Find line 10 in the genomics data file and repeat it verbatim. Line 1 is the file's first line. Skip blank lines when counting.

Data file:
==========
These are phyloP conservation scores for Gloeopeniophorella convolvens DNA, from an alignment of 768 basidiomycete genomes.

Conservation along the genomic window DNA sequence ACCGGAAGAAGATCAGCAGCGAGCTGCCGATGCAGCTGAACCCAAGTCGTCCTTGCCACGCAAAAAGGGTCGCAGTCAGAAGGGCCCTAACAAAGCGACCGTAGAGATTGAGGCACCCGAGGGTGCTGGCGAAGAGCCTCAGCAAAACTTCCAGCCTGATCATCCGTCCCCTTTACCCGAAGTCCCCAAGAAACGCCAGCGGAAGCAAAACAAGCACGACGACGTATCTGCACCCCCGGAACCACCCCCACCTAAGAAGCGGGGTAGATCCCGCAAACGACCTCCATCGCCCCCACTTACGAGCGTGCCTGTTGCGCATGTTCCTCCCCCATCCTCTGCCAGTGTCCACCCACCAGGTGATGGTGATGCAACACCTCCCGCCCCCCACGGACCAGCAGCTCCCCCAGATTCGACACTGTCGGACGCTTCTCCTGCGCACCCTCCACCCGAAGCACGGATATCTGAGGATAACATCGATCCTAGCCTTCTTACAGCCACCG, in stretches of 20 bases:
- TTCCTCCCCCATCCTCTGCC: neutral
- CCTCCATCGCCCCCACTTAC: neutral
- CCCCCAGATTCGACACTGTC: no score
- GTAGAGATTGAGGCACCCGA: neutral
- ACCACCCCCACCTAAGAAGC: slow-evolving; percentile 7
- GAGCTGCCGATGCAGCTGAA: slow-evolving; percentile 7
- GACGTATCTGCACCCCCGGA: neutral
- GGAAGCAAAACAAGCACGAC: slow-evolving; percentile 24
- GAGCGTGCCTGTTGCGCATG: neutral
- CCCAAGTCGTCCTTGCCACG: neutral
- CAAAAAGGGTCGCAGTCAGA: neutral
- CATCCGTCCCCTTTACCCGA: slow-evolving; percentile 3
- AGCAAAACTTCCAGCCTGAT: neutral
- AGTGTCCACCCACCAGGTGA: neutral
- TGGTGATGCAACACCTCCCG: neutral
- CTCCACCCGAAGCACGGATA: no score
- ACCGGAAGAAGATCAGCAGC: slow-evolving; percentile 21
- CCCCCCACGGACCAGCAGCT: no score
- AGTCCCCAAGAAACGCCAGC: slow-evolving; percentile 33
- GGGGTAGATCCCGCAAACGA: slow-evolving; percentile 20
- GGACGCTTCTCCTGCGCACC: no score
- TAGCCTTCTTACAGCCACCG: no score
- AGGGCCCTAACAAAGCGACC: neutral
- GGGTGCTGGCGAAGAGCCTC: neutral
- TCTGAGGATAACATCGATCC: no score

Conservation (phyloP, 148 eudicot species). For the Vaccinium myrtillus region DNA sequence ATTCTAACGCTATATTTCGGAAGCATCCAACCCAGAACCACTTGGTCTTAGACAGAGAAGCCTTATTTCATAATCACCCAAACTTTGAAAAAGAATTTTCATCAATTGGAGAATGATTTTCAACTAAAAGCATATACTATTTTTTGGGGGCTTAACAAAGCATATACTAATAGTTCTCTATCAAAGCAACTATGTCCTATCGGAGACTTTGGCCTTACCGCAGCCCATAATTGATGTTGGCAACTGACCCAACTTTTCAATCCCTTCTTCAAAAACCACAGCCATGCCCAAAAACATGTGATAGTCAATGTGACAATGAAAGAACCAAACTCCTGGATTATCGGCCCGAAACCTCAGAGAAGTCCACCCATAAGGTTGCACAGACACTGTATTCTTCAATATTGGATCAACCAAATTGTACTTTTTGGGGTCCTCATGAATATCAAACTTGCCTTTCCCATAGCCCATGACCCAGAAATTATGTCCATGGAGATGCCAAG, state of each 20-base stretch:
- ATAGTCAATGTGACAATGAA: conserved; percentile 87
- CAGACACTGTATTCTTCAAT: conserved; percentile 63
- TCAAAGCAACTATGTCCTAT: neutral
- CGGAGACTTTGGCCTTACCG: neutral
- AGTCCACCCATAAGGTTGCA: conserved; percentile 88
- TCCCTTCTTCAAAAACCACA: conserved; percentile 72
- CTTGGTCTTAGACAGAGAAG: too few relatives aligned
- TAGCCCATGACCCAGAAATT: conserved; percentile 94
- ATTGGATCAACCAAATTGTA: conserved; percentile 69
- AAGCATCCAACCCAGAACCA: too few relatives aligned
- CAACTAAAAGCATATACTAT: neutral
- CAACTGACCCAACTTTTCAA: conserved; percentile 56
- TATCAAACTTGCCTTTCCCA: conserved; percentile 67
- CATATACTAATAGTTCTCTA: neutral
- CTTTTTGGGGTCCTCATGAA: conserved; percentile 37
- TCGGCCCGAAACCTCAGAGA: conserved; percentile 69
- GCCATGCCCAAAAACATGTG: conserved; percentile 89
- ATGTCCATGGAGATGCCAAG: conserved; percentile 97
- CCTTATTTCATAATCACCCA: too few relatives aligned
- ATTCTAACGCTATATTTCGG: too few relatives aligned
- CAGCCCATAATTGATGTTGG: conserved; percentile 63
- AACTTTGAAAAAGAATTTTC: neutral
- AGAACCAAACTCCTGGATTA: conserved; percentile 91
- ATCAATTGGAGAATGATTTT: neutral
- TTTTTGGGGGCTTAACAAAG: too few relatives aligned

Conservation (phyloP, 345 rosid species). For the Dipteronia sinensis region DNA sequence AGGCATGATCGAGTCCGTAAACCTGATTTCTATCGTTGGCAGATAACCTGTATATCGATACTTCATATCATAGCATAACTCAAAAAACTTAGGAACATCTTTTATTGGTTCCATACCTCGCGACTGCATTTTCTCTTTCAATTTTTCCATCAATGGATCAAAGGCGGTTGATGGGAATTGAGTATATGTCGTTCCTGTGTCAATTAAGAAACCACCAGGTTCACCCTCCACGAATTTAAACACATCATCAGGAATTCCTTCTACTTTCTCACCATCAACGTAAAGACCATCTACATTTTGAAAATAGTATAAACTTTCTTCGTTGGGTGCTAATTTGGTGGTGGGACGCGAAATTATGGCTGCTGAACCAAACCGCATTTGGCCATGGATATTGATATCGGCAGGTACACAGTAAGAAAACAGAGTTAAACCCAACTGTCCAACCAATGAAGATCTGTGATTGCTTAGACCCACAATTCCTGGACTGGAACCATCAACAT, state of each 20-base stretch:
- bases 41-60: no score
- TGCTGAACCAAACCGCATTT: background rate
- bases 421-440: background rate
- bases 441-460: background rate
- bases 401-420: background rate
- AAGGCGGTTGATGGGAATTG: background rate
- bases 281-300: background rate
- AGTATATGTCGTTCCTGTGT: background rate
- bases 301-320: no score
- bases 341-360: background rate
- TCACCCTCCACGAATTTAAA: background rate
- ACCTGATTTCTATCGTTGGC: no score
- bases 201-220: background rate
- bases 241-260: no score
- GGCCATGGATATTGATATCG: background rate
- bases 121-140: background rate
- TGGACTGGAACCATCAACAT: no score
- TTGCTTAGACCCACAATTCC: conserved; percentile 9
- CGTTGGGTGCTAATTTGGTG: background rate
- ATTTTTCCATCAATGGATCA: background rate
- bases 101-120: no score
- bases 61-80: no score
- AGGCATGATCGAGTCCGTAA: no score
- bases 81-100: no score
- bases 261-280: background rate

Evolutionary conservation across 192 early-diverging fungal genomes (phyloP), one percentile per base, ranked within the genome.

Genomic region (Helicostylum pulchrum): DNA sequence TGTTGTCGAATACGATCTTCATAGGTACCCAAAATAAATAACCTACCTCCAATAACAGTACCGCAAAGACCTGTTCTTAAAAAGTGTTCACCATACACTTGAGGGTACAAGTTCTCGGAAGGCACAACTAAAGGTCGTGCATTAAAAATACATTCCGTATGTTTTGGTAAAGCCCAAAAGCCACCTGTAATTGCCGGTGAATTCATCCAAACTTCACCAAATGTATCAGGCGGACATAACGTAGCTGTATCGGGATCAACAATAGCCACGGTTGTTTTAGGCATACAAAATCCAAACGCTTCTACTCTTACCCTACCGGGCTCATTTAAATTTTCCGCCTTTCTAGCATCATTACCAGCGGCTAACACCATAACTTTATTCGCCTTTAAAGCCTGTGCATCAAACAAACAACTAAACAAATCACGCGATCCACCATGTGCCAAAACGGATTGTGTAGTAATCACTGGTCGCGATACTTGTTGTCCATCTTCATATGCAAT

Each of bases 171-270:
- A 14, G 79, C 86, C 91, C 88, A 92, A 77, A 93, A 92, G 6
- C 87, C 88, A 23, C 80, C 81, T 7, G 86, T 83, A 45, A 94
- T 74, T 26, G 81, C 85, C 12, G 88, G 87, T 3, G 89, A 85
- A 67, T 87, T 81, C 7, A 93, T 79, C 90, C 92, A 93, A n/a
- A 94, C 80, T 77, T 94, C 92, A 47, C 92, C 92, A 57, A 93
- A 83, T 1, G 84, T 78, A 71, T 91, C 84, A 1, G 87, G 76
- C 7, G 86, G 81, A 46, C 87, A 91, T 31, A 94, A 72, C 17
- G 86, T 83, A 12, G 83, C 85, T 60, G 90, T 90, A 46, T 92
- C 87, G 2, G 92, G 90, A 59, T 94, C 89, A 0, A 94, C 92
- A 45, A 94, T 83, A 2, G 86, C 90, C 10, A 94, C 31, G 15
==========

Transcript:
- GGAAGCAAAACAAGCACGAC: slow-evolving; percentile 24